Table of Contents
It’s a worry of time travelers everywhere. What if they go back in time and do something terrible, like prevent their parents from meeting or killing their grandfather? Such a time-traveling “oops” could prevent them from ever being born. Therefore, they would have never existed to travel back in time in the first place.
This “grandfather paradox” has had want-to-be time travelers scratching their heads ever since we dreamed of traveling back in time. Does this mean that time travel is not possible? Does it mean that each decision we make creates several different branching worlds? This conundrum may have been cleared up (at least mathematically) by fourth-year undergraduate student Germain Tobar of the University of Queensland.
Time Travel and Philosophy
One way to solve the grandfather paradox? Time travel isn’t possible at all.
This is probably the easiest, yet least fulfilling, of potential solutions. Time travel isn’t possible, let’s wash our hands of any possibility and forget about it. And this very well may be the case.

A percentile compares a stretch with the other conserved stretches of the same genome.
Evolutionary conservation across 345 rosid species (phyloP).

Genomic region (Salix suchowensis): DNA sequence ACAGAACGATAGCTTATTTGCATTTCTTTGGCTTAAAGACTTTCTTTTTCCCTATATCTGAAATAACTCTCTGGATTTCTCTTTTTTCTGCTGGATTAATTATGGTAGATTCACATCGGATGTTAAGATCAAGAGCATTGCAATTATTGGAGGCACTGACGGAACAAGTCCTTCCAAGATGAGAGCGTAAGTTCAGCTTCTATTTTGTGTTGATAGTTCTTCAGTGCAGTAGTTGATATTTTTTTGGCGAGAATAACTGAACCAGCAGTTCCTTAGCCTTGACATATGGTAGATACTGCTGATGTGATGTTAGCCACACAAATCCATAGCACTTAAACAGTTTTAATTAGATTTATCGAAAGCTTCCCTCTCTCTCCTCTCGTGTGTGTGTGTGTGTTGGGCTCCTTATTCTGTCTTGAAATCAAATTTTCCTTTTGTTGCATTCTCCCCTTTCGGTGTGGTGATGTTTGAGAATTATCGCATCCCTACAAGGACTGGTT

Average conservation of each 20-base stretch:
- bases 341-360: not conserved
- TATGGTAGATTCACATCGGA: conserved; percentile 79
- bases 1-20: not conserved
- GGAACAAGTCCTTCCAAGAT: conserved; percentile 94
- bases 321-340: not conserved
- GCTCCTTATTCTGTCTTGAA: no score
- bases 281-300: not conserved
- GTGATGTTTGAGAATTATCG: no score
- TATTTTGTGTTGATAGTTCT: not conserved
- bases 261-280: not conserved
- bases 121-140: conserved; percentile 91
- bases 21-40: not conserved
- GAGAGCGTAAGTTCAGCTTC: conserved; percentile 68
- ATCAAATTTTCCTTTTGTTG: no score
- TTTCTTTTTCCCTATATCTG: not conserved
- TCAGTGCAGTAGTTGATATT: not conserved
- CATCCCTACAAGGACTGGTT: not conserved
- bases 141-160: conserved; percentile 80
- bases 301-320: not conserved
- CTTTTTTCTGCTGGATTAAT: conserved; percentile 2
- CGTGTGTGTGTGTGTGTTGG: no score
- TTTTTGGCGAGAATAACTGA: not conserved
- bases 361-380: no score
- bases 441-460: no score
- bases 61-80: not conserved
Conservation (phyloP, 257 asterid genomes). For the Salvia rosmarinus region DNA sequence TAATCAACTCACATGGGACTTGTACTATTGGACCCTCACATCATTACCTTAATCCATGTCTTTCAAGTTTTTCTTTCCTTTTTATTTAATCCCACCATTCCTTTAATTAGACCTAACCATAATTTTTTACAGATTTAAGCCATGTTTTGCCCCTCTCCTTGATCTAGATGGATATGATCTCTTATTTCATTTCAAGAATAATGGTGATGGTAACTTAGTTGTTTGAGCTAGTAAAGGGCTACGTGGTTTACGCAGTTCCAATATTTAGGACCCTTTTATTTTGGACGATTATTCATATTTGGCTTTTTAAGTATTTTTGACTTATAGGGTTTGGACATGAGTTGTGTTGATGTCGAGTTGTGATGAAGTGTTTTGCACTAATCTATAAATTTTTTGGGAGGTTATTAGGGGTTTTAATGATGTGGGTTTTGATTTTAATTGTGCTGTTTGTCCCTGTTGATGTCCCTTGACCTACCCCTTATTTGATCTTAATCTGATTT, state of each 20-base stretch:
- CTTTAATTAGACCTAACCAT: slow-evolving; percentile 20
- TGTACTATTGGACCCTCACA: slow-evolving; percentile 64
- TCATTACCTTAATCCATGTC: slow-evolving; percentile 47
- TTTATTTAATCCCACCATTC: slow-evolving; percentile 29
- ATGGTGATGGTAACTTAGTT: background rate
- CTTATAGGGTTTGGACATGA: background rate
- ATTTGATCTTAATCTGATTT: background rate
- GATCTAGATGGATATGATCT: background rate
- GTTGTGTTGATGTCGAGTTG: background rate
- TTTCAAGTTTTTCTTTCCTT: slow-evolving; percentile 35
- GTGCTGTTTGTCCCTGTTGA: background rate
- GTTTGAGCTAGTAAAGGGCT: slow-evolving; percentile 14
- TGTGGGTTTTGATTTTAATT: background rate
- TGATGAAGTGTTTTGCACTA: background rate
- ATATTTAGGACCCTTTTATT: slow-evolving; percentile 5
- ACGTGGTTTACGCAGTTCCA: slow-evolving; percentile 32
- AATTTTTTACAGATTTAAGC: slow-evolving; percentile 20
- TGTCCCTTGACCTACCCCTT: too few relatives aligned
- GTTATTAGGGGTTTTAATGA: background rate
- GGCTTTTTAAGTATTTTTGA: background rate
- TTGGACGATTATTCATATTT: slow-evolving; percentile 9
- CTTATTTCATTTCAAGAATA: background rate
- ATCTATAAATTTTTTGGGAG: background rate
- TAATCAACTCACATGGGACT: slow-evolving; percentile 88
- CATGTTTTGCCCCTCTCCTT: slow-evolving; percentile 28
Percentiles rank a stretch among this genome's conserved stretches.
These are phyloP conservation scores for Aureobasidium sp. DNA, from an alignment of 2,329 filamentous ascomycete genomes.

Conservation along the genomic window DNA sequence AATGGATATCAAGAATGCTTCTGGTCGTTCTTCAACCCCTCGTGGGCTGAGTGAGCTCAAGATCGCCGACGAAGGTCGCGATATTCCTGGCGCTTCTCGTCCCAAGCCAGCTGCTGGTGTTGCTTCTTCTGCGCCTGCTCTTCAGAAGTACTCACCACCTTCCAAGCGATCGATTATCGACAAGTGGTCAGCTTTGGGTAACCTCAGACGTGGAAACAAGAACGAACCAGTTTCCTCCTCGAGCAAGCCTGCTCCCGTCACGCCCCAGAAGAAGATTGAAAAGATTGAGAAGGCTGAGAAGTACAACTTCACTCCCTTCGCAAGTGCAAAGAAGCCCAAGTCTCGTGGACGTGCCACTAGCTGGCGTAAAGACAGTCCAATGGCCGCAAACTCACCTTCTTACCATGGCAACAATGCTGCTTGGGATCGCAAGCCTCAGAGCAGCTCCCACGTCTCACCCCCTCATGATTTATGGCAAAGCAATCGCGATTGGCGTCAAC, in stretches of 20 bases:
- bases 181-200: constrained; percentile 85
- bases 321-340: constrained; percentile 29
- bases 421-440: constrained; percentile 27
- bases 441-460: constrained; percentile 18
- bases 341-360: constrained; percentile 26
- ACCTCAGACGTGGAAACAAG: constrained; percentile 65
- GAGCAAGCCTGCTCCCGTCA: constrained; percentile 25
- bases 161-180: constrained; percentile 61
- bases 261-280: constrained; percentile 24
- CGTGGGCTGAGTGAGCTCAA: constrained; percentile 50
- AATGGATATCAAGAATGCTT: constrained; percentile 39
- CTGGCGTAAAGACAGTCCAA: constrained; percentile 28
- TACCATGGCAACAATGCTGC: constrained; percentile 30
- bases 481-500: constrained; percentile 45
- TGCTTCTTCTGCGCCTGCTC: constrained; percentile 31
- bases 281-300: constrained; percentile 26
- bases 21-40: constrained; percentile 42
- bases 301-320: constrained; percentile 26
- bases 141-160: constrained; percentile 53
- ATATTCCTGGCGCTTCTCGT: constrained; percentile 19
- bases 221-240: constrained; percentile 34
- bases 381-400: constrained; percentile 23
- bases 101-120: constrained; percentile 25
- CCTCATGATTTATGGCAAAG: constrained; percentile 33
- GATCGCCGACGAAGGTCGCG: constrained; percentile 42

However, in general relativity, things called closed time-like curves can exist, and are a way to solve general field equations. It’s like stepping on a train, taking a wonderful trip through the mountains, and returning to the same spot you left off, both in space and in time. That means the moment where you step off the train is both in the past and future of when you got on the train in the first place. In a closed time-like curve, an object returns to the same place and time that it was in the past, completing a loop. It’s unclear if closed time-like curves exist in our universe, but if they do, mathematically, they would allow for time travel.
Then there’s option two. In this quantum mechanical model, each choice opens up another universe. If time travelers changed something in the past, they would enter another parallel universe. The original timeline would still exist, one among many branching worlds. In such a model, it might be very hard for time travelers to return to the universe they came from.
Finally – time travel is possible, but time travelers can only do certain things. A time traveler who went back in time, for example, could not kill Hitler, no matter what he tried. This raises all sorts of philosophical problems – does the time traveler still have free will? It’s difficult to say time travel is possible while simultaneously destroying freedom of choice.
Paradox-Free Time Travel While Preserving Freedom of Choice
That’s where young physicist Germain Tobar steps in.
Under the supervision of physicist Dr. Fabio Costa, Tobar came up with a way to mathematically preserve freedom of choice, while allowing for paradox-free time travel.